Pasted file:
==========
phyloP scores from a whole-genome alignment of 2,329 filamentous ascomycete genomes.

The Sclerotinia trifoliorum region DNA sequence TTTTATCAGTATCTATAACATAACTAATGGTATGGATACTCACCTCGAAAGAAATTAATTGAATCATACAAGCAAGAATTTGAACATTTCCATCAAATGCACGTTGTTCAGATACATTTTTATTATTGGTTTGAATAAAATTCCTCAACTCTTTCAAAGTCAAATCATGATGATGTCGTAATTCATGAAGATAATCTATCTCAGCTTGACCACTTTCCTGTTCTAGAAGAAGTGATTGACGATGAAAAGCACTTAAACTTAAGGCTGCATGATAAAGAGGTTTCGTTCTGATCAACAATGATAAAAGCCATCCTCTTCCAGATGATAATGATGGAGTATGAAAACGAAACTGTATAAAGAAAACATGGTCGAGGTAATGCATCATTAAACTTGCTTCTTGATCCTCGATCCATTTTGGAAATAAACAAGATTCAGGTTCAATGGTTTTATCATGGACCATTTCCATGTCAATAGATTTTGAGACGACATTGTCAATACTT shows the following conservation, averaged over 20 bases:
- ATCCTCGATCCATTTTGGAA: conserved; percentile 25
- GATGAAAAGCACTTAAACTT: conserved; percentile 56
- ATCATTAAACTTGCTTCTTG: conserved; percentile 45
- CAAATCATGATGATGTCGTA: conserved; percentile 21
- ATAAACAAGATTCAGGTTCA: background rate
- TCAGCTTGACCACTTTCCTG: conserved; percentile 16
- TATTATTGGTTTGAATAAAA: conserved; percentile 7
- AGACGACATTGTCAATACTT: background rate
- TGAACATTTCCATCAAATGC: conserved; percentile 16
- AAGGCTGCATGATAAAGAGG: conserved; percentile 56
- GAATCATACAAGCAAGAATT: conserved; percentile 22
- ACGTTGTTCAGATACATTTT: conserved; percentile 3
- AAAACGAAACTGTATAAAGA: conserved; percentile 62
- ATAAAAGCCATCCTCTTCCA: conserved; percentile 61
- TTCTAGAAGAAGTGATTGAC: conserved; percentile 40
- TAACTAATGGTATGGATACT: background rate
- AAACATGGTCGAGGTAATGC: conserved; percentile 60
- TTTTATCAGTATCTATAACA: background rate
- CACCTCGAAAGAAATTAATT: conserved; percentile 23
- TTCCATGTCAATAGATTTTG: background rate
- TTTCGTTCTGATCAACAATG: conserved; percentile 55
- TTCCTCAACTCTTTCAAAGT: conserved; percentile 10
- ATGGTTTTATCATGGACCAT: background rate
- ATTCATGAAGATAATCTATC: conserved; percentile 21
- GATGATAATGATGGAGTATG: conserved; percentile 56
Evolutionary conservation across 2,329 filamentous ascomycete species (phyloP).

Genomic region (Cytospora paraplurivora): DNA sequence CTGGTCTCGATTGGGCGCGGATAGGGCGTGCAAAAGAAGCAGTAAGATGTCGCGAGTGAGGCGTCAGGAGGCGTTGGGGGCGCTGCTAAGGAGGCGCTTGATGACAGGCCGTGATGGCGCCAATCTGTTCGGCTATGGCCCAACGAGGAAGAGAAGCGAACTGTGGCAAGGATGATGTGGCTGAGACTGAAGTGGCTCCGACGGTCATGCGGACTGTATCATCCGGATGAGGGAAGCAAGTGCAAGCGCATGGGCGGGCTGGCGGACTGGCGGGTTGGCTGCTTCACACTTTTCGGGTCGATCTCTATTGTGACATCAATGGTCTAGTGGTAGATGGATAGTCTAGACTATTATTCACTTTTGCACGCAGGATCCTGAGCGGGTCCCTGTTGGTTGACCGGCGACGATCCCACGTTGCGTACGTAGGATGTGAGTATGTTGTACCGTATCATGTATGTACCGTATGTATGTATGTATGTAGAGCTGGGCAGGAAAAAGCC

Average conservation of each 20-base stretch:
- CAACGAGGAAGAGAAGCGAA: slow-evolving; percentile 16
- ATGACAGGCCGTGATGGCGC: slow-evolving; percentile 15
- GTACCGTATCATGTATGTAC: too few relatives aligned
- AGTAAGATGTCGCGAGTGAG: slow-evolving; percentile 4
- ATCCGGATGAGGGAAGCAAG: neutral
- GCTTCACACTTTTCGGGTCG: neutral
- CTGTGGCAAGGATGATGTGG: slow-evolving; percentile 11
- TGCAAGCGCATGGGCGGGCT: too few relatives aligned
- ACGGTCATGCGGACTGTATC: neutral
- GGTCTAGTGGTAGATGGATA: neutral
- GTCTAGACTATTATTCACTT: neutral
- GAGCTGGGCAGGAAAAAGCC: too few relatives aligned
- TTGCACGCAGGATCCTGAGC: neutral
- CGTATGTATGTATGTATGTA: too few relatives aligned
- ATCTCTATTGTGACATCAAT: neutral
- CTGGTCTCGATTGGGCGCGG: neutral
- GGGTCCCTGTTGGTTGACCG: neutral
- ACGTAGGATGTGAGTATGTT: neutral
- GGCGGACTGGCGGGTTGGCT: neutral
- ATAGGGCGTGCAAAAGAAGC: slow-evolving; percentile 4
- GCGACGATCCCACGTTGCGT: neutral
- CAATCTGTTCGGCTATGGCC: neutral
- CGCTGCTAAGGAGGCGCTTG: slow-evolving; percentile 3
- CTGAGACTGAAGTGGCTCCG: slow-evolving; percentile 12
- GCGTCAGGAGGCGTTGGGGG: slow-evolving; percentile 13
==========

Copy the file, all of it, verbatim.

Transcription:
phyloP scores from a whole-genome alignment of 2,329 filamentous ascomycete genomes.

The Sclerotinia trifoliorum region DNA sequence TTTTATCAGTATCTATAACATAACTAATGGTATGGATACTCACCTCGAAAGAAATTAATTGAATCATACAAGCAAGAATTTGAACATTTCCATCAAATGCACGTTGTTCAGATACATTTTTATTATTGGTTTGAATAAAATTCCTCAACTCTTTCAAAGTCAAATCATGATGATGTCGTAATTCATGAAGATAATCTATCTCAGCTTGACCACTTTCCTGTTCTAGAAGAAGTGATTGACGATGAAAAGCACTTAAACTTAAGGCTGCATGATAAAGAGGTTTCGTTCTGATCAACAATGATAAAAGCCATCCTCTTCCAGATGATAATGATGGAGTATGAAAACGAAACTGTATAAAGAAAACATGGTCGAGGTAATGCATCATTAAACTTGCTTCTTGATCCTCGATCCATTTTGGAAATAAACAAGATTCAGGTTCAATGGTTTTATCATGGACCATTTCCATGTCAATAGATTTTGAGACGACATTGTCAATACTT shows the following conservation, averaged over 20 bases:
- ATCCTCGATCCATTTTGGAA: conserved; percentile 25
- GATGAAAAGCACTTAAACTT: conserved; percentile 56
- ATCATTAAACTTGCTTCTTG: conserved; percentile 45
- CAAATCATGATGATGTCGTA: conserved; percentile 21
- ATAAACAAGATTCAGGTTCA: background rate
- TCAGCTTGACCACTTTCCTG: conserved; percentile 16
- TATTATTGGTTTGAATAAAA: conserved; percentile 7
- AGACGACATTGTCAATACTT: background rate
- TGAACATTTCCATCAAATGC: conserved; percentile 16
- AAGGCTGCATGATAAAGAGG: conserved; percentile 56
- GAATCATACAAGCAAGAATT: conserved; percentile 22
- ACGTTGTTCAGATACATTTT: conserved; percentile 3
- AAAACGAAACTGTATAAAGA: conserved; percentile 62
- ATAAAAGCCATCCTCTTCCA: conserved; percentile 61
- TTCTAGAAGAAGTGATTGAC: conserved; percentile 40
- TAACTAATGGTATGGATACT: background rate
- AAACATGGTCGAGGTAATGC: conserved; percentile 60
- TTTTATCAGTATCTATAACA: background rate
- CACCTCGAAAGAAATTAATT: conserved; percentile 23
- TTCCATGTCAATAGATTTTG: background rate
- TTTCGTTCTGATCAACAATG: conserved; percentile 55
- TTCCTCAACTCTTTCAAAGT: conserved; percentile 10
- ATGGTTTTATCATGGACCAT: background rate
- ATTCATGAAGATAATCTATC: conserved; percentile 21
- GATGATAATGATGGAGTATG: conserved; percentile 56
Evolutionary conservation across 2,329 filamentous ascomycete species (phyloP).

Genomic region (Cytospora paraplurivora): DNA sequence CTGGTCTCGATTGGGCGCGGATAGGGCGTGCAAAAGAAGCAGTAAGATGTCGCGAGTGAGGCGTCAGGAGGCGTTGGGGGCGCTGCTAAGGAGGCGCTTGATGACAGGCCGTGATGGCGCCAATCTGTTCGGCTATGGCCCAACGAGGAAGAGAAGCGAACTGTGGCAAGGATGATGTGGCTGAGACTGAAGTGGCTCCGACGGTCATGCGGACTGTATCATCCGGATGAGGGAAGCAAGTGCAAGCGCATGGGCGGGCTGGCGGACTGGCGGGTTGGCTGCTTCACACTTTTCGGGTCGATCTCTATTGTGACATCAATGGTCTAGTGGTAGATGGATAGTCTAGACTATTATTCACTTTTGCACGCAGGATCCTGAGCGGGTCCCTGTTGGTTGACCGGCGACGATCCCACGTTGCGTACGTAGGATGTGAGTATGTTGTACCGTATCATGTATGTACCGTATGTATGTATGTATGTAGAGCTGGGCAGGAAAAAGCC

Average conservation of each 20-base stretch:
- CAACGAGGAAGAGAAGCGAA: slow-evolving; percentile 16
- ATGACAGGCCGTGATGGCGC: slow-evolving; percentile 15
- GTACCGTATCATGTATGTAC: too few relatives aligned
- AGTAAGATGTCGCGAGTGAG: slow-evolving; percentile 4
- ATCCGGATGAGGGAAGCAAG: neutral
- GCTTCACACTTTTCGGGTCG: neutral
- CTGTGGCAAGGATGATGTGG: slow-evolving; percentile 11
- TGCAAGCGCATGGGCGGGCT: too few relatives aligned
- ACGGTCATGCGGACTGTATC: neutral
- GGTCTAGTGGTAGATGGATA: neutral
- GTCTAGACTATTATTCACTT: neutral
- GAGCTGGGCAGGAAAAAGCC: too few relatives aligned
- TTGCACGCAGGATCCTGAGC: neutral
- CGTATGTATGTATGTATGTA: too few relatives aligned
- ATCTCTATTGTGACATCAAT: neutral
- CTGGTCTCGATTGGGCGCGG: neutral
- GGGTCCCTGTTGGTTGACCG: neutral
- ACGTAGGATGTGAGTATGTT: neutral
- GGCGGACTGGCGGGTTGGCT: neutral
- ATAGGGCGTGCAAAAGAAGC: slow-evolving; percentile 4
- GCGACGATCCCACGTTGCGT: neutral
- CAATCTGTTCGGCTATGGCC: neutral
- CGCTGCTAAGGAGGCGCTTG: slow-evolving; percentile 3
- CTGAGACTGAAGTGGCTCCG: slow-evolving; percentile 12
- GCGTCAGGAGGCGTTGGGGG: slow-evolving; percentile 13